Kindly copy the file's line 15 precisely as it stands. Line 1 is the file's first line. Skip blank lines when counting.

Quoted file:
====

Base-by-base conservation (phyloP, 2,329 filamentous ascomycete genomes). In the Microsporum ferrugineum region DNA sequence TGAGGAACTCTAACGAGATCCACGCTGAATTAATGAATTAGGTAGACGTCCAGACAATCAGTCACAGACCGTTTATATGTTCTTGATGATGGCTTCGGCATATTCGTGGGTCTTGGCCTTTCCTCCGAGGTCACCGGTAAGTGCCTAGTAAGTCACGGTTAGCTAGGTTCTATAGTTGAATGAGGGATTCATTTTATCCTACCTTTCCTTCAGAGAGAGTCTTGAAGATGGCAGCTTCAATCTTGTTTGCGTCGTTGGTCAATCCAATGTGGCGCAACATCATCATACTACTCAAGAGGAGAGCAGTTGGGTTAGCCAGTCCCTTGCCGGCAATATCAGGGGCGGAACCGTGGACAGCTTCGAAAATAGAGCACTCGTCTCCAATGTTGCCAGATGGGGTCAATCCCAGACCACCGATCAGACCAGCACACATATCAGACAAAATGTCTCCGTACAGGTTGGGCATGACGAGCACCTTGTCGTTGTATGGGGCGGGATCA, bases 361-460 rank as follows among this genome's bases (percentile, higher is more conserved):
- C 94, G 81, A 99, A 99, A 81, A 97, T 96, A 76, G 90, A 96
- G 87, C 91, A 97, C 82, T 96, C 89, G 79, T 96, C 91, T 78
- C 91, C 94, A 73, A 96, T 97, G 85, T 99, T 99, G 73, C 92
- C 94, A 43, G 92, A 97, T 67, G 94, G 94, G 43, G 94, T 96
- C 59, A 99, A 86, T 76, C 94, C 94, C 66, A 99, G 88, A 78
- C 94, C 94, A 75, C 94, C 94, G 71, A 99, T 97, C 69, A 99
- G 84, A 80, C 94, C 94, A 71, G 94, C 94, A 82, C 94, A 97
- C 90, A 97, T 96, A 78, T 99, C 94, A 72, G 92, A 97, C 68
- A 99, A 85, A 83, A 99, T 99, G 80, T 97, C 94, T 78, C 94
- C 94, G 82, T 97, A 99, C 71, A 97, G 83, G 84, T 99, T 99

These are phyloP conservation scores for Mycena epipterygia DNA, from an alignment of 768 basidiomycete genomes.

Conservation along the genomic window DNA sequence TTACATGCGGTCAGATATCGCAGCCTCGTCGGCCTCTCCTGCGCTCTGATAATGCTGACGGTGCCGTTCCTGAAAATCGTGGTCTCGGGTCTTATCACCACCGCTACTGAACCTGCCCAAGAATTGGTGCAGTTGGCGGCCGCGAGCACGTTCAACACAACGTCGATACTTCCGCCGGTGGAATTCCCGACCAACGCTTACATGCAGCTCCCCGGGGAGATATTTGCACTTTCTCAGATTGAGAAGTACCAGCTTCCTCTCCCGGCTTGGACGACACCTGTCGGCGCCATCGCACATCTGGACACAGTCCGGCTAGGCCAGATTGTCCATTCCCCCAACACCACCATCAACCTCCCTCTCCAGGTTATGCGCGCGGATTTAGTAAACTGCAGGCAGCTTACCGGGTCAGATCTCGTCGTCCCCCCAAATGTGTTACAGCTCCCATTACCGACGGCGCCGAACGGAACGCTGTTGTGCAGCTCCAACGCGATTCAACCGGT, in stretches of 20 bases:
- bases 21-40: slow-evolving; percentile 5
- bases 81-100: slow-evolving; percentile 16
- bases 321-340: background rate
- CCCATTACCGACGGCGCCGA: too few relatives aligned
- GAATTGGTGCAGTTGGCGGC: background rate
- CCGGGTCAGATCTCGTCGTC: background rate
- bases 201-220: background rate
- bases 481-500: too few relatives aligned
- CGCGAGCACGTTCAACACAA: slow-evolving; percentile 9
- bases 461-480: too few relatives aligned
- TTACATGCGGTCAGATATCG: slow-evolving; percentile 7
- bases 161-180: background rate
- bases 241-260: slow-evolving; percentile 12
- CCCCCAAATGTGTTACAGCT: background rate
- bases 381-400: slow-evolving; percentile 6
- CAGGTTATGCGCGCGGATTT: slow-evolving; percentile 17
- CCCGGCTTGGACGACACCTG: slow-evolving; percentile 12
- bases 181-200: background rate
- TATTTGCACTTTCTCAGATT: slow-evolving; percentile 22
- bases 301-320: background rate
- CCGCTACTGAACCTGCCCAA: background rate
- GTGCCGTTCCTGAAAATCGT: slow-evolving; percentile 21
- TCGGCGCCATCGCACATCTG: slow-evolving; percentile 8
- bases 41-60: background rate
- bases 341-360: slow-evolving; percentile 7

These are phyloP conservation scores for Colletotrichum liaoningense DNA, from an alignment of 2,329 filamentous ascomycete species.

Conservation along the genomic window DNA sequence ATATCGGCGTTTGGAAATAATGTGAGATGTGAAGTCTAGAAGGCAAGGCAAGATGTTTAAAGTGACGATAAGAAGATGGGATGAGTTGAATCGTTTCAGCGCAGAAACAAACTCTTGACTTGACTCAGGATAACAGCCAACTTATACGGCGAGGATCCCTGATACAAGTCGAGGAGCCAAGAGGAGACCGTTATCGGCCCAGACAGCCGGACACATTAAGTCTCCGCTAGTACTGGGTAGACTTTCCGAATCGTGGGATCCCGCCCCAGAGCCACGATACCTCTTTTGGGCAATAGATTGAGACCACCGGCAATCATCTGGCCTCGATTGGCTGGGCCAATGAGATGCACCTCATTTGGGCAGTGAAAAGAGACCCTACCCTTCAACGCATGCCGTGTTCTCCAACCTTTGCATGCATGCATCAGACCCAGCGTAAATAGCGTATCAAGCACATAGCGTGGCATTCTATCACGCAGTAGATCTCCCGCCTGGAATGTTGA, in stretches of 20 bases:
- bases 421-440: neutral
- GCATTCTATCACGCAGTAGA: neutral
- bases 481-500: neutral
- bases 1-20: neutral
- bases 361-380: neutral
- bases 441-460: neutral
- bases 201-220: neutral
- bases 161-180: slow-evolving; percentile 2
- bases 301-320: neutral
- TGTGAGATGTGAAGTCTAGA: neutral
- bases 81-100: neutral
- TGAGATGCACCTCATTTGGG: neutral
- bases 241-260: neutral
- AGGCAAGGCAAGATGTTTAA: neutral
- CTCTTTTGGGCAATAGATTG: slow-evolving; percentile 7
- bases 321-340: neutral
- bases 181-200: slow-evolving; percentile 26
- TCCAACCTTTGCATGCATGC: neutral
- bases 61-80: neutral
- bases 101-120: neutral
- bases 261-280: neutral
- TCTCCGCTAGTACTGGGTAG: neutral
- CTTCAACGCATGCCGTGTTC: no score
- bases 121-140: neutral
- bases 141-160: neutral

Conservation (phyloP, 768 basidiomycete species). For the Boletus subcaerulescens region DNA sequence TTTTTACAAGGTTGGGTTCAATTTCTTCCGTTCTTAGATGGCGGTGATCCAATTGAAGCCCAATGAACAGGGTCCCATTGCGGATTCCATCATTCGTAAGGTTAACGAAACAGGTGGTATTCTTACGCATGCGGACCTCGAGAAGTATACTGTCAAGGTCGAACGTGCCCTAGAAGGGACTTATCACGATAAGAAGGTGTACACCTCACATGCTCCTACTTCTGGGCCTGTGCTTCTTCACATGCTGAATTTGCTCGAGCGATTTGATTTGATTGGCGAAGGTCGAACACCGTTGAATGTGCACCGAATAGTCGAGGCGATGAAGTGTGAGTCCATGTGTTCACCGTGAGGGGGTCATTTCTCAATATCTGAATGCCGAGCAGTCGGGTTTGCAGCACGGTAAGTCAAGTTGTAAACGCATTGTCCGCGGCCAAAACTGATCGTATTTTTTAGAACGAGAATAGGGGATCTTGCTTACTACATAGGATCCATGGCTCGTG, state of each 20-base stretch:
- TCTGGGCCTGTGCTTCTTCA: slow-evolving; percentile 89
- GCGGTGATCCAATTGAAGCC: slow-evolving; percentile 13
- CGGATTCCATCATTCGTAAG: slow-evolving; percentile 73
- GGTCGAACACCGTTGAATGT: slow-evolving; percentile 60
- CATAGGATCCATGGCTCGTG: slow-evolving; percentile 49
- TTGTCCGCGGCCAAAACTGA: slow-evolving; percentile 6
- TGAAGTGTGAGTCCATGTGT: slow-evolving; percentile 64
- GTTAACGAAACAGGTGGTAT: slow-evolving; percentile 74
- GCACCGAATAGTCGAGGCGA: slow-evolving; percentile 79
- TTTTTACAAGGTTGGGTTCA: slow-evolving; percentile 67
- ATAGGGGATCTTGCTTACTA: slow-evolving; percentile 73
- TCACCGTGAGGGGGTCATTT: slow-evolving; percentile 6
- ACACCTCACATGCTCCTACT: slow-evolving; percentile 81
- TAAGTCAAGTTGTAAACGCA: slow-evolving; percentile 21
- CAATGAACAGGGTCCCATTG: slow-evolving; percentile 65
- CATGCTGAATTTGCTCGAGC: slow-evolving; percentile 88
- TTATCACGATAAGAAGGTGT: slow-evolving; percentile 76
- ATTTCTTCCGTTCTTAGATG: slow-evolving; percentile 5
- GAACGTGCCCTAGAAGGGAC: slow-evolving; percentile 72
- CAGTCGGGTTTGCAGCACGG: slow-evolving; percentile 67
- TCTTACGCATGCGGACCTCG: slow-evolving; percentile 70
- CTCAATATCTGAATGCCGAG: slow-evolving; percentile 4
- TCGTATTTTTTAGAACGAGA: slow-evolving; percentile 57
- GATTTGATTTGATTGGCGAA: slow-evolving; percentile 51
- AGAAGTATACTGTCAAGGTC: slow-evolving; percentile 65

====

- bases 81-100: slow-evolving; percentile 16